The anesthesiologist team responded quickly in getting me an epidural (we’d already discussed it). I remember sitting on the side of the bed and leaning forward into James and the nurse while Anesthesiologist Adam worked his magic. I don’t remember if the needle hurt or not, I just remember that when they told me I could lean back I was feeling so much better, relaxed even. James and I chatted up Adam for awhile, talking about beer and summer festivals, before he checked how well the epidural took. He discovered that it was inserted a bit too far (one side of my body was drastically more numb than the other) so he pulled it out a bit. Then I got to lay on my side and sleep like I’ve never slept before. It was glorious. I am a person who wakes numerous times throughout the night from body aches and makes at least 3 trips to the bathroom. On drugs I didn’t feel my body, let alone the aches, and my catheter took care of the weak bladder problem. Absolutely divine.

Hospital personnel came and went but I barely noticed. When they woke me up, I was 9 centimeters dilated. Holy crap! I was only 4 when I went to sleep; most awesome labor ever. Since my epidural was still slightly more focused on the right side, they didn’t make me change positions (I was lying on my left side) so I returned to my glorious slumber.

A phone call from Mom and Dad woke us around 7 am to tell us that they were on their way. I shared my progress with them and assured them that we’d keep them posted on any updates. The conversation was short but long enough for me to discover that my stomach was very upset. Nausea was a possible side effect of the epidural I’d been warned about.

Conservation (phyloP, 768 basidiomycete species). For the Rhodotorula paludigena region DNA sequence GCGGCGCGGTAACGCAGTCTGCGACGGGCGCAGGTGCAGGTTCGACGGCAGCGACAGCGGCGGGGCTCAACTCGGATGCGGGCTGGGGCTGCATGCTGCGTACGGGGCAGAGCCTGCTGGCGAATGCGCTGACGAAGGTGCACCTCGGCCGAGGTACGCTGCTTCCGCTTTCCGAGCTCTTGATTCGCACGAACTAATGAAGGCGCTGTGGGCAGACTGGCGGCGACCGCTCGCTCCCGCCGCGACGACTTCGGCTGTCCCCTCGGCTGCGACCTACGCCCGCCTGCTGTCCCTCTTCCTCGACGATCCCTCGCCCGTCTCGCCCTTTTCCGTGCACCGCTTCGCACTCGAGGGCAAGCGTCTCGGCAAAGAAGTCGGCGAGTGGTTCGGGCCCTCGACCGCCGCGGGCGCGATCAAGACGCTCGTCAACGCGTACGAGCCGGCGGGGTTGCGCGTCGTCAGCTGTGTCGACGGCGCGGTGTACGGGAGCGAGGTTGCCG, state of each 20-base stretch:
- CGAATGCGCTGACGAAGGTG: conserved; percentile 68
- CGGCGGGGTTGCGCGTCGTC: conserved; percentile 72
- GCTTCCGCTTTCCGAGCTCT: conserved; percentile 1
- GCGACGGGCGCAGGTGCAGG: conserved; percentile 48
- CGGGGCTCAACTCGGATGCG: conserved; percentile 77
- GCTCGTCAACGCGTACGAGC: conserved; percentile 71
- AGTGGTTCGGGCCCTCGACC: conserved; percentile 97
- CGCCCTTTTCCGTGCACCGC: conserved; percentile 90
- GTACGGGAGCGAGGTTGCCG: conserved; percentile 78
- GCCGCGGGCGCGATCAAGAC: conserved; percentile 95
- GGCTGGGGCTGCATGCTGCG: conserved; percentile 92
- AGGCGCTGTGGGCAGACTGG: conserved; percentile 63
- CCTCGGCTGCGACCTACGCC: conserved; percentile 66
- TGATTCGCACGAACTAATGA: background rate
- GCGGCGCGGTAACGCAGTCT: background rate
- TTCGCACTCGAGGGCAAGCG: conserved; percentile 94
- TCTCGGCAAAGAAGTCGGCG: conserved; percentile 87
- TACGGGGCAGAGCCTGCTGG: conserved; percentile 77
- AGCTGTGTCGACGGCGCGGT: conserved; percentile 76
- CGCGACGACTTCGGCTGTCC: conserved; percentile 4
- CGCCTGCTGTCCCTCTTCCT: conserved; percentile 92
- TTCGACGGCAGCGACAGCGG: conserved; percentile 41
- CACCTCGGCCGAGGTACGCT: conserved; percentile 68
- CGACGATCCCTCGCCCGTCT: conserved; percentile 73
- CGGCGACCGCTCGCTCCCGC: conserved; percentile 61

James’ Dad was our first official visitor; he stopped by on his way to work. We visited a bit and my stomach was getting more and more upset. I remember thinking that I didn’t want to make Eddie uncomfortable by vomiting and then knowing that I didn’t care anymore as I puked into my bedpan.

A short while later, Anissa showed up with Radio Raheem (a giant boom box from the ‘80s that James inherited from Doug) and a camera charged and ready to go. We all sat around talking for awhile and my nausea kept worsening. Anissa was so excited for us and I just couldn’t share that feeling with her at the time. I tried to focus on the conversations going on and had real trouble doing so. I kept almost passing out right before I’d puke some more. Finally, Carolyn (my main nurse) offered me something for the nausea, which I gladly accepted straight through my central IV. Within minutes I was drifting back off to sleep. I think I heard James quietly usher everyone out of the room so I could rest. He’s a good, good man. I am pleased to say that the nausea was the most difficult part of my labor and delivery.

The next time I was woken up the nurse checked me and told me I was fully dilated and ready to push! James went out to the waiting room to tell Anissa and his mom (Sally had shown up while I was sleeping and didn’t even get to come into the room before delivery began). He came back and put in a Martin Sexton CD (my favorite) and soon Raheem was singing his lullabies.